By Carolyn Kinsman, Automated Communication Links Inc.
Automatic meter reading (AMR) system selections are never made lightly. Frequent comments by utilities going through the process include:
“We’ve never bought an AMR system before.”
“Our staff is not confident the technology options can deliver the promised functionality.”
“Communications technology options vary along with the cost, making it extremely difficult to quantify or appreciate features beyond those to acquire a monthly meter read.”
Mitigating the risk of the overall AMR capital investment when selecting a system type is probably the number one concern when purchasing AMR. Keeping this perspective in mind, one can review past AMR buying behavior and see a split in how utilities have dealt with risk-mitigation.
On one hand, utilities have found that risk can be contained by purchasing a drive-by system to replace manual monthly meter reads. Costs for this type of system are generally the lowest of all AMR solutions, and in fact, seem to be decreasing at about 3 percent to 5 percent per year. At the same time, manual meter reading costs are increasing, on average, 1.5 percent to 3 percent per year. In many cases, utilities can plot the operational costs of the two methods to a not-too-distant crossover point and easily perform the necessary cost-justification.
Installing and operating an automated monthly meter reading system, however, does little to push the ingenuity envelope. For the most part, outside of the metering department, no other utility department realizes there has been a change in the data acquisition method. And while certainly more accurate, the amount of data and outcome on the customer bill is about the same.
More aggressive utilities, on the other hand, acknowledge that if an investment must be made to automate meter reading, then the incremental cost to acquire more data, more frequently, should be included in the equation. Past technology adoptions, such as when utilities transitioned to computers on every desktop, have had a positive impact on utility operations and bottom-lines. The incremental investment to acquire more frequent customer data through an AMR system is expected to accrue a similar payback. The additional data acquisition functionality resulting from the incremental increase in investment is viewed as more appropriately paralleling the “high-tech” lifespan of the AMR system investment.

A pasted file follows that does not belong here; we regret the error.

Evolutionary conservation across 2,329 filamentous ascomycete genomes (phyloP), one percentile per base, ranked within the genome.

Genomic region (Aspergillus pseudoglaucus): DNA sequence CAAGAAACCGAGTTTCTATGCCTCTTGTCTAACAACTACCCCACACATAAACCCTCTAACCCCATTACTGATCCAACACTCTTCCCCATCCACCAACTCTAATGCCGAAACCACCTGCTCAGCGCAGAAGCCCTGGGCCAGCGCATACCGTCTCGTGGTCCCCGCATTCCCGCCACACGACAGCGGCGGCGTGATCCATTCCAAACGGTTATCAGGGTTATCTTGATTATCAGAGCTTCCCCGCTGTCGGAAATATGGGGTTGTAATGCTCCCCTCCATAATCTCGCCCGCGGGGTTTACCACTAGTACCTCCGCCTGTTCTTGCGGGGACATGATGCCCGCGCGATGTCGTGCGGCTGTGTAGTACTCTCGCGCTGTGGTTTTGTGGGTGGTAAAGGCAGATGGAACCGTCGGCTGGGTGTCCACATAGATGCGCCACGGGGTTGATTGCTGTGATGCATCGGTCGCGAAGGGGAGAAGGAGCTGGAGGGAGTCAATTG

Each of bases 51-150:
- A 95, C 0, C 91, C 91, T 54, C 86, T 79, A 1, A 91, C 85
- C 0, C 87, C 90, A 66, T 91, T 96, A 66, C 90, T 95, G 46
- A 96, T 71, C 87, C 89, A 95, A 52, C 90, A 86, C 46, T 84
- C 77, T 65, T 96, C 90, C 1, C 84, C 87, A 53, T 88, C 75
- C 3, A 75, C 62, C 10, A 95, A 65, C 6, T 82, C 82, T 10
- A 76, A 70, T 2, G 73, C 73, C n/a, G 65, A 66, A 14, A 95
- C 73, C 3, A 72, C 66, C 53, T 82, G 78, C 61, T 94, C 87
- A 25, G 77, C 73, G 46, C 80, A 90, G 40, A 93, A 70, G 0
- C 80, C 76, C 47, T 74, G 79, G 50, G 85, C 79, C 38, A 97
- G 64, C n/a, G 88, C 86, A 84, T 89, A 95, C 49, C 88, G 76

Regardless of the end-device resilience, it is the ability of the communications pipe to deliver increased data throughput at increased frequency that spells true AMR operational success. The communication link to the meter must be robust enough to enable performance beyond basic meter reading tasks as the demand for data increases.
Depending on bandwidth, one-way systems may suffice for acquiring data for profiling, rate analysis, forecasting and asset optimization.
Many utilities question when, and if, a two-way link is necessary for an AMR system. Early entries in this arena are proving that the anticipated cost increase associated with additional two-way functionality was likely overestimated. Therefore the question now becomes: “What are the motivating factors for taking this next step?” Two-way is “the only way” to convey an action as a result of first acquiring usage data. To depend upon the modification of usage behavior patterns, utilities must develop and offer programs that accurately quantify and confirm the customer reaction to price signals or curtailment actions.
Time-of-use (TOU) was once considered the next big AMR feature requirement. However, more recent experiences being tested in California, Pennsylvania and New York point to peak load management and demand response as more appropriate utility- and customer-oriented applications. The tools to address these applications are critical peak pricing (CPP) and load control programs, including curtailment confirmation.
Considering these emerging trends leads most to believe that CPP will leapfrog the more traditional TOU as it facilitates initiation of energy restraint measures only when it is necessary. Customers are only asked to curtail usage if, and only if, there is a capacity issue. The translation in dollars for implementing CPP is expected to be the equivalent of deferring or eliminating investment in peak generating plants primarily constructed to serve customers for under 10 to 12 hours per year.